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Assessing the translational landscape of myogenic differentiation by ribosome profiling.

de Klerk E, Fokkema IF, Thiadens KA, Goeman JJ, Palmblad M, den Dunnen JT, von Lindern M, 't Hoen PA - Nucleic Acids Res. (2015)

Bottom Line: The formation of skeletal muscles is associated with drastic changes in protein requirements known to be safeguarded by tight control of gene transcription and mRNA processing.Enrichment was also found for specific pathways known to regulate muscle biology.We identified 298 transcripts with a significant switch in TIS usage during myogenesis, which was not explained by alternative promoter usage, as profiled by DeepCAGE.

View Article: PubMed Central - PubMed

Affiliation: Department of Human Genetics, Leiden University Medical Center, Postzone S4-P, PO Box 9600, 2300 RC Leiden, The Netherlands.

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(A) Percentage of reads mapped to coding and non-coding genes in myoblasts and myotubes treated with harringtoning (Har) or cycloheximide (Chx). (B) Read-length distribution of footprints mapping to protein-coding genes (top), non-coding genes (including small and long non-coding genes) or only to lincRNAs (bottom). (C) Read-length distribution of footprints mapping to Malat1, Snhg1, Rnu11 and H19. (D–G) Coverage patterns for Malat1, Snhg1, Rnu11 and H19 in harringtonin (top traces) and cycloheximide (bottom traces) treated myoblasts.
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Figure 2: (A) Percentage of reads mapped to coding and non-coding genes in myoblasts and myotubes treated with harringtoning (Har) or cycloheximide (Chx). (B) Read-length distribution of footprints mapping to protein-coding genes (top), non-coding genes (including small and long non-coding genes) or only to lincRNAs (bottom). (C) Read-length distribution of footprints mapping to Malat1, Snhg1, Rnu11 and H19. (D–G) Coverage patterns for Malat1, Snhg1, Rnu11 and H19 in harringtonin (top traces) and cycloheximide (bottom traces) treated myoblasts.

Mentions: Footprints recovered after halting translation with harringtonin or cycloheximide mainly mapped to protein coding genes (Figure 2A, Supplementary Tables S4 and S5). Reads mapping to repetitive sequences, including contamination from ribosomal and transfer RNAs, are shown separately in Supplementary Table S3.


Assessing the translational landscape of myogenic differentiation by ribosome profiling.

de Klerk E, Fokkema IF, Thiadens KA, Goeman JJ, Palmblad M, den Dunnen JT, von Lindern M, 't Hoen PA - Nucleic Acids Res. (2015)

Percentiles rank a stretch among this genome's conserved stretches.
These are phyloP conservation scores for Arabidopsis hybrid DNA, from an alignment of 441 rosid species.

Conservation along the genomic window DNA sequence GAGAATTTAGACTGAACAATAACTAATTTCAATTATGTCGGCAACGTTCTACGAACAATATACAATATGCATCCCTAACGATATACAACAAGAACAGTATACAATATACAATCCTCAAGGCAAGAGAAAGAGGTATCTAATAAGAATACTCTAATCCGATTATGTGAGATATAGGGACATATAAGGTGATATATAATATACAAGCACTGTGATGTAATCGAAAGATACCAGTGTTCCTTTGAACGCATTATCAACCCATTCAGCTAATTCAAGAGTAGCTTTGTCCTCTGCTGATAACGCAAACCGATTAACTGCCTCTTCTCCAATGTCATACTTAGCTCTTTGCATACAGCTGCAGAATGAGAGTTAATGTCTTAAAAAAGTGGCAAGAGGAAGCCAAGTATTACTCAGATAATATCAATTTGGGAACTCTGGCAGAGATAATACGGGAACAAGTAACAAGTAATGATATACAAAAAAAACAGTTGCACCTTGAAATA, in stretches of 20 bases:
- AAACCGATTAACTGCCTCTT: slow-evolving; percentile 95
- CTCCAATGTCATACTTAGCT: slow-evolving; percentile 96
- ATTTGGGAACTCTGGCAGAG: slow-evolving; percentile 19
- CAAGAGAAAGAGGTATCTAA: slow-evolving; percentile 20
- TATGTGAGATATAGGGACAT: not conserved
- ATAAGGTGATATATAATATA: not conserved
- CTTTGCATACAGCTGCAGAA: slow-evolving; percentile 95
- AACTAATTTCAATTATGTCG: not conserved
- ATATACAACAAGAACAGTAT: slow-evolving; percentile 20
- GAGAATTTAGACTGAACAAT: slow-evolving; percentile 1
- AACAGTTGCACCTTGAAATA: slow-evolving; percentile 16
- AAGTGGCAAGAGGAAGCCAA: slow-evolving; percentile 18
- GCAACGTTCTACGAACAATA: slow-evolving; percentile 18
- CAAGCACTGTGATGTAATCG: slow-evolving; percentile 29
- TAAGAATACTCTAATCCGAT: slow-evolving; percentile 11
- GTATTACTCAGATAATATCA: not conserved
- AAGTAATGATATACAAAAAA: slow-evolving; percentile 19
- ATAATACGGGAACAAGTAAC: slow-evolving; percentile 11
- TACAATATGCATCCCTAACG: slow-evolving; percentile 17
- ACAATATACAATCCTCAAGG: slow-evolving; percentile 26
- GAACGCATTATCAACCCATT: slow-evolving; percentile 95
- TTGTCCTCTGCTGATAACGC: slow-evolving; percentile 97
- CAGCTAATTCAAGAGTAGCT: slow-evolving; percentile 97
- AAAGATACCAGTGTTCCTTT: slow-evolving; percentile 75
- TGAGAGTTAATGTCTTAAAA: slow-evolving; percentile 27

(A) Percentage of reads mapped to coding and non-coding genes in myoblasts and myotubes treated with harringtoning (Har) or cycloheximide (Chx). (B) Read-length distribution of footprints mapping to protein-coding genes (top), non-coding genes (including small and long non-coding genes) or only to lincRNAs (bottom). (C) Read-length distribution of footprints mapping to Malat1, Snhg1, Rnu11 and H19. (D–G) Coverage patterns for Malat1, Snhg1, Rnu11 and H19 in harringtonin (top traces) and cycloheximide (bottom traces) treated myoblasts.
© Copyright Policy - creative-commons
Related In: Results  -  Collection

License
Show All Figures
getmorefigures.php?uid=PMC4482065&req=5

Figure 2: (A) Percentage of reads mapped to coding and non-coding genes in myoblasts and myotubes treated with harringtoning (Har) or cycloheximide (Chx). (B) Read-length distribution of footprints mapping to protein-coding genes (top), non-coding genes (including small and long non-coding genes) or only to lincRNAs (bottom). (C) Read-length distribution of footprints mapping to Malat1, Snhg1, Rnu11 and H19. (D–G) Coverage patterns for Malat1, Snhg1, Rnu11 and H19 in harringtonin (top traces) and cycloheximide (bottom traces) treated myoblasts.
Mentions: Footprints recovered after halting translation with harringtonin or cycloheximide mainly mapped to protein coding genes (Figure 2A, Supplementary Tables S4 and S5). Reads mapping to repetitive sequences, including contamination from ribosomal and transfer RNAs, are shown separately in Supplementary Table S3.

Bottom Line: The formation of skeletal muscles is associated with drastic changes in protein requirements known to be safeguarded by tight control of gene transcription and mRNA processing.Enrichment was also found for specific pathways known to regulate muscle biology.We identified 298 transcripts with a significant switch in TIS usage during myogenesis, which was not explained by alternative promoter usage, as profiled by DeepCAGE.

View Article: PubMed Central - PubMed

Affiliation: Department of Human Genetics, Leiden University Medical Center, Postzone S4-P, PO Box 9600, 2300 RC Leiden, The Netherlands.

Show MeSH